# Unicode, right to left characters in command names

What is the status, in terms of category codes, of all the Unicode letters above ASCII in XeTeX (using XeLaTex+fontspec) and LuaTeX (using ConTeXt)? Can I define a macro using Unicode characters (ex. \μακρο)?

I am asking that because I went mad when trying to type in a right to left language using ConTeXt, since the combination of the TeX commands (LTR) and the text itself (RTL) made the editor unusable, and I found out that something like

\def\شق{\something}


worked, but the subsequent \شق was not synthax-highlighted properly. So I want to know if that is a problem of the editor (TeXShop), or the engine was just being lax when allowing that.

• You can do this, however ConTeXt has a more sophisticated support for localized interface (and there already exists a partial Persian localization) that you may want to check. – Khaled Hosny Feb 12 '14 at 16:19
• @KhaledHosny : Thanks for that! I wonder what people do when developing extensively in Arabic/Hebrew and using HTML-XML or other latin markup languages... – Ralph Feb 12 '14 at 16:30
• I'll tell you what I do (others may use other solutions): I use Vim. It has wonderful support for both bi-directionality and LaTeX (and HTML, XML, etc.). Vim's approach to bi-directionality is quite unique; it is actually ignorant of bi-directionality and simply shows what's in the file in order. This might be a little bit awkward for people who are used to the more common approach, but it solves this problem you described perfectly (for me…). I find mapping ⇧+␣ to switching between directions very convenient: use map <S-SPACE> :set invrl<CR> and imap <S-SPACE> <Esc>:set invrl<CR>a. – Júda Ronén Feb 12 '14 at 16:49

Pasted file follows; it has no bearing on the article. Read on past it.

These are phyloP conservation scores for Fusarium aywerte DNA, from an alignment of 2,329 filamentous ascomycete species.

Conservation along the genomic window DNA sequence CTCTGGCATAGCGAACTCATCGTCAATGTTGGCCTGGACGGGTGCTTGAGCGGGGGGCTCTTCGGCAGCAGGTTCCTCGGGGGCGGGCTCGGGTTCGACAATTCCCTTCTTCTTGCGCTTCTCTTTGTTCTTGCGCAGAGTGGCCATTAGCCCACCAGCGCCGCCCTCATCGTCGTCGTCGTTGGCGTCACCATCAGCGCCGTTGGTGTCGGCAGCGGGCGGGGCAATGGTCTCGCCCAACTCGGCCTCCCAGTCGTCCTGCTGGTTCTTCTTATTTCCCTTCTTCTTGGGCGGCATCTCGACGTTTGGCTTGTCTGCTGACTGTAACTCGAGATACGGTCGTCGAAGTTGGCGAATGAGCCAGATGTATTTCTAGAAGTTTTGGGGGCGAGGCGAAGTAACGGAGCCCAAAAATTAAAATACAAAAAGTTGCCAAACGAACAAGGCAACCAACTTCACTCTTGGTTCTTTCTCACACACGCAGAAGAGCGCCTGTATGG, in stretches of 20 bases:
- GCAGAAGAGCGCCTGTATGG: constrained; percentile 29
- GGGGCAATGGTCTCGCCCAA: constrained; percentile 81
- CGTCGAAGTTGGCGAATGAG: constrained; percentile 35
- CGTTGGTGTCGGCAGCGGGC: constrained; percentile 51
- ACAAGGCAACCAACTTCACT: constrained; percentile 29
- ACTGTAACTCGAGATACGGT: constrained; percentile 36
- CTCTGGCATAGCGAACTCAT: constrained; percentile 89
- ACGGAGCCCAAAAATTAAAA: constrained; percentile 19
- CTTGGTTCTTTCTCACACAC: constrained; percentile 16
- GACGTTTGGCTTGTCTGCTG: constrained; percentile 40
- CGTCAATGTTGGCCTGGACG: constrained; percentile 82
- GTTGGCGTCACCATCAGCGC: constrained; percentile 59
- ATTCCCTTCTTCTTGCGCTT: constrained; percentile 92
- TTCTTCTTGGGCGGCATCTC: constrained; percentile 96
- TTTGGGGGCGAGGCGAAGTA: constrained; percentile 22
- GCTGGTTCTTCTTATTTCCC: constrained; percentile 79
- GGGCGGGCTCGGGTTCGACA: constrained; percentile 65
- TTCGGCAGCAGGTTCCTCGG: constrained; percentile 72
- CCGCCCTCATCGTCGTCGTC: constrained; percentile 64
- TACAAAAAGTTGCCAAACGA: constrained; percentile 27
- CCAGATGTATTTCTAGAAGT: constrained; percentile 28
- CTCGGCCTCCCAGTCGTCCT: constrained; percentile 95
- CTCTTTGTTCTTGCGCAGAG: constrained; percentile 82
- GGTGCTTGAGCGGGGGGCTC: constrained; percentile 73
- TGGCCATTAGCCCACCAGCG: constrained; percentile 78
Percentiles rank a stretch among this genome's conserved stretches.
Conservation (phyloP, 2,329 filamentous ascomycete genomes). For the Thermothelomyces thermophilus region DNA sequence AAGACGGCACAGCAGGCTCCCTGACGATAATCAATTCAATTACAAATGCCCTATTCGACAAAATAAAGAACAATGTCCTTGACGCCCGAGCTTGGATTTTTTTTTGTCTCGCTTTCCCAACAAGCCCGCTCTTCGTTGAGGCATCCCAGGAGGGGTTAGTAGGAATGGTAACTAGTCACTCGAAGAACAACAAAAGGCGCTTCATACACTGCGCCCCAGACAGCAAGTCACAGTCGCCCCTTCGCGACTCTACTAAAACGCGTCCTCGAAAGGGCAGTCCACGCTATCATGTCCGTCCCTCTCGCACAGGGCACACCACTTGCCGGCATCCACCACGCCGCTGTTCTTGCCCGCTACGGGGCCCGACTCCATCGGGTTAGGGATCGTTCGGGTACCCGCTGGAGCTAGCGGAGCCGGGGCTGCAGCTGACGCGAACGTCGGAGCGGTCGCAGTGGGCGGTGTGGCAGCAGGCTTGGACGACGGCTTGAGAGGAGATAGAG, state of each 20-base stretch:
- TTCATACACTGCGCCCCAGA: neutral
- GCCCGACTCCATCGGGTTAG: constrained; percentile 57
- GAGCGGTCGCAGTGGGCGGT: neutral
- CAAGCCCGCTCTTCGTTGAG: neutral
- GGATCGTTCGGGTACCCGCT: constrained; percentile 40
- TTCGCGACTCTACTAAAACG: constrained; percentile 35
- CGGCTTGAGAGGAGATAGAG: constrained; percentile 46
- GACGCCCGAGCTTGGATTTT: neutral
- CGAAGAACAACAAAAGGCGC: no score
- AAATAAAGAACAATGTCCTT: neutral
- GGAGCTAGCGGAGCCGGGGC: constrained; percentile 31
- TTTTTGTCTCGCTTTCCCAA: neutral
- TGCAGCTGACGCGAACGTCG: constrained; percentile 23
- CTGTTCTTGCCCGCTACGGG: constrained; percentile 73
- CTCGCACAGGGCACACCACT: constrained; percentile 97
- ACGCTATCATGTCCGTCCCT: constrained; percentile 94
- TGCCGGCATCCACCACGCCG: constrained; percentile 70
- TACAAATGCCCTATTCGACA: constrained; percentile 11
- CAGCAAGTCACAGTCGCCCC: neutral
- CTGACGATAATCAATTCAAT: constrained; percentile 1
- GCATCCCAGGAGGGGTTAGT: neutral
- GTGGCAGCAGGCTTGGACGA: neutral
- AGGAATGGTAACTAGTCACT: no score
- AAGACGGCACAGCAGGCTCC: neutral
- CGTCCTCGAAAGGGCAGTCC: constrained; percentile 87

• This is an editor issue, not a TeX issue. Syntax highlighting is never perfect, especially in a language like TeX. I don't know any editor that will correctly highlight xii.tex – Aditya Feb 12 '14 at 16:57
• Here are two screenshots of Vim with Hebrew text: 1 and 2. For documentation use help hebrew in Vim or read this online version. – Júda Ronén Feb 12 '14 at 17:06

You can do this perfectly in xepersian. check the documentation. xepersian has a very sophisticated mechanism for localisation. It almost has the localised version of every command, primitive, an environments. In addition, it allows you to localise any other command, environment quite easily. For instance if localised version of \Foo command is \فو, you can do this by
\eqcommand{فو}{Foo}